The Art of Lesson Planning II


Before I started in the Teaching Artist Training & Internship Program (TATIP) with CWP, I had no idea lesson planning would bear such a glaring resemblance to my own creative process. As a fiction writer, I know that the stories I write have the capacity to go in any direction of their choosing. Whenever I begin a story, I never know where the words will take me or what the final result will look like. Eventually, the writer and the story stand as two separate beings. Intent becomes obsolete. It’s an unbelievably naked process.

In my experience, lesson planning follows a similar paradigm. I can’t predict what a lesson plan will become as it exists in its early stages. Because these stages are so open, finding an objective can be intimidating. If you’re anything like me, it may also lead to anxiety. As artists and educators, it’s important we unmask anxiety for what it is: the result of our creative freedom peering in on itself. Yes, the possibilities are endless, but why want it any other way? If I knew exactly where a story would take me, I would never write anything down. If I knew how to create the perfect lesson plan without context, I would never step one foot into a classroom.

A few weeks into training, we were asked to create our own lesson plans. For many of us, this was our first introduction into lesson planning. We were each paired with a partner, ideally one of a different artistry, to create a fifteen minute presentation where we’d highlight various aspects of our lesson plan.

As my partner and I faced the ups and downs of this process, I was reminded of Picasso’s famous line, “A great painting comes together, just barely.”

For me, Picasso’s sentiment is the definition of art and a life worthwhile. We achieve greatness when we take risks and vow to fail better each time. As I continue my Teaching Artistry, I’ve found a deeper sense of joy in Picasso’s wisdom. Like any work of art, a lesson plan comes together, just barely.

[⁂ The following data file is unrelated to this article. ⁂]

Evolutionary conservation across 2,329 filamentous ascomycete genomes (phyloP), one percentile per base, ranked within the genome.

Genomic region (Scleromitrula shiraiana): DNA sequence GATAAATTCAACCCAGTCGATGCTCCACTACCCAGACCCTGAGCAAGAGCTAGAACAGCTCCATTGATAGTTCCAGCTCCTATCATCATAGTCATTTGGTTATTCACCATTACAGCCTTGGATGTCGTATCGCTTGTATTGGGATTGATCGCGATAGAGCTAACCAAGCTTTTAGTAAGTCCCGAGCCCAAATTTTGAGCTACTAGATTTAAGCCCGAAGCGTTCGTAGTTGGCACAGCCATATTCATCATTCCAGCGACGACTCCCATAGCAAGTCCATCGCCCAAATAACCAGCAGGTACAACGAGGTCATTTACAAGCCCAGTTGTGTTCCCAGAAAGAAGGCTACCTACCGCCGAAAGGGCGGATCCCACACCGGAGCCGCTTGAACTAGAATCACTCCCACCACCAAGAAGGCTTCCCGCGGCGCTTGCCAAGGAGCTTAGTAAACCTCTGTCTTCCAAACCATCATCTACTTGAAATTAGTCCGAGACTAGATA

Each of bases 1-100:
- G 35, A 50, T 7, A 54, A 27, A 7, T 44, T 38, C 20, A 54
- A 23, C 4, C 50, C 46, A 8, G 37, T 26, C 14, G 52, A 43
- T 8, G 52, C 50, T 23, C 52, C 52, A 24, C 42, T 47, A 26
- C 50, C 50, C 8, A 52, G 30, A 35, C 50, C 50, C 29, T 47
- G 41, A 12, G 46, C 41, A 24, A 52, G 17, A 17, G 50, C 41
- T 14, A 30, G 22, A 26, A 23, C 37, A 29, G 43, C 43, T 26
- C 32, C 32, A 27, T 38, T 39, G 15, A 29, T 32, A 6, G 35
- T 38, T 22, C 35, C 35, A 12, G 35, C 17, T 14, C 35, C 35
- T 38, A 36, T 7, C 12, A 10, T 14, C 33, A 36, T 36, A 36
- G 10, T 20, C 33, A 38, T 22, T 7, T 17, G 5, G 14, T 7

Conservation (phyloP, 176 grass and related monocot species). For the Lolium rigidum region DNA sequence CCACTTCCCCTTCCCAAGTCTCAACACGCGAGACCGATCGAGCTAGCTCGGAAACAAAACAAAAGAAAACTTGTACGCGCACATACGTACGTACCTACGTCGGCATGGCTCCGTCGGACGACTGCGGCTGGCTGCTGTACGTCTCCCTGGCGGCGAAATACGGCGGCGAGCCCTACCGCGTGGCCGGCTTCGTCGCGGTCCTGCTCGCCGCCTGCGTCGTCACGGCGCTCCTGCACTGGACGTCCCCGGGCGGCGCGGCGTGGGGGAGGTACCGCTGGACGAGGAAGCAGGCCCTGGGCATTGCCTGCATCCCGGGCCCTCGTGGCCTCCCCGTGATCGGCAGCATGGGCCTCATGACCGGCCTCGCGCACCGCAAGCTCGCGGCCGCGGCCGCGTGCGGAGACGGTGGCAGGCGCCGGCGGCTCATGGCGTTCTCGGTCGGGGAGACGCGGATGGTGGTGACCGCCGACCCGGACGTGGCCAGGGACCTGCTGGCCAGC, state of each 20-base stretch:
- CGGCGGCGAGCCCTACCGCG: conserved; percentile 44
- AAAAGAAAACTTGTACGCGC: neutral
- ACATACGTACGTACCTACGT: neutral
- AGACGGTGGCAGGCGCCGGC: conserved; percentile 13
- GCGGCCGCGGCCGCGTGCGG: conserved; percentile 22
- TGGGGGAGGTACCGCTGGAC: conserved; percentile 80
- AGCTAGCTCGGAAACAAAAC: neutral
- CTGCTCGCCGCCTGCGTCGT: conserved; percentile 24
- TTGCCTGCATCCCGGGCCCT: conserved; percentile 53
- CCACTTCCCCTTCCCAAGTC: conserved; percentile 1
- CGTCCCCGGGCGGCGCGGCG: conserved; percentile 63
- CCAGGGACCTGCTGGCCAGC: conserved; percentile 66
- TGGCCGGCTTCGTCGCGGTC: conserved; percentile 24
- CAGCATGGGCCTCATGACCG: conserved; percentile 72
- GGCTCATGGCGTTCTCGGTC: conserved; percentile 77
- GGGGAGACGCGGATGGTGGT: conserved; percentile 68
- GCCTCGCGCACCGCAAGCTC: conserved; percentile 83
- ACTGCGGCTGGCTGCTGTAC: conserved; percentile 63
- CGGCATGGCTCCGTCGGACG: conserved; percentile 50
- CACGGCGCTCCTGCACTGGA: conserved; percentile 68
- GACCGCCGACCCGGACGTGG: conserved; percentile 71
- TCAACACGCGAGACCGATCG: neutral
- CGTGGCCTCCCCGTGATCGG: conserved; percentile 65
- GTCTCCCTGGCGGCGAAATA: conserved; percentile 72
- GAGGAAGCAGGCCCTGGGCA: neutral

In retrospect, the best part of our lesson plan presentations was the generous feedback we received from our facilitators. It was great to see what the other trainees accomplished. What I found myself most grateful for, however, were the facilitator’s remarkable insights on how all our lesson plans could be improved. Since the presentations, I’ve learned that lesson objectives must be concrete and measurable and that reflection is key. I now understand that the best lesson plans spring from the place that makes us artists.

Through CWP I’ve learned that lofty ideals are achieved through structure and inquiry. It isn’t enough to say, “I want to make NYC schools better”, or “I want children to read and write poetry.” These goals are more than admirable but without structure and concrete objectives, our convictions become rudderless, lost. Good lesson planning grounds us. Most importantly, it helps us understand ourselves as artists so we may communicate with our students.

As artists, we can’t escape our idealism. As educators, there is a certain dichotomy we can’t escape either. I’m referring to the place where our idealism coincides with reality. Once we, as Teaching Artists reach this place, we must contend with the way things look versus the way things are. With reflection and flexibility, we can create the lesson plan that will get us there. Just barely.

 -Emily Collins, Writer, TATIP Trainee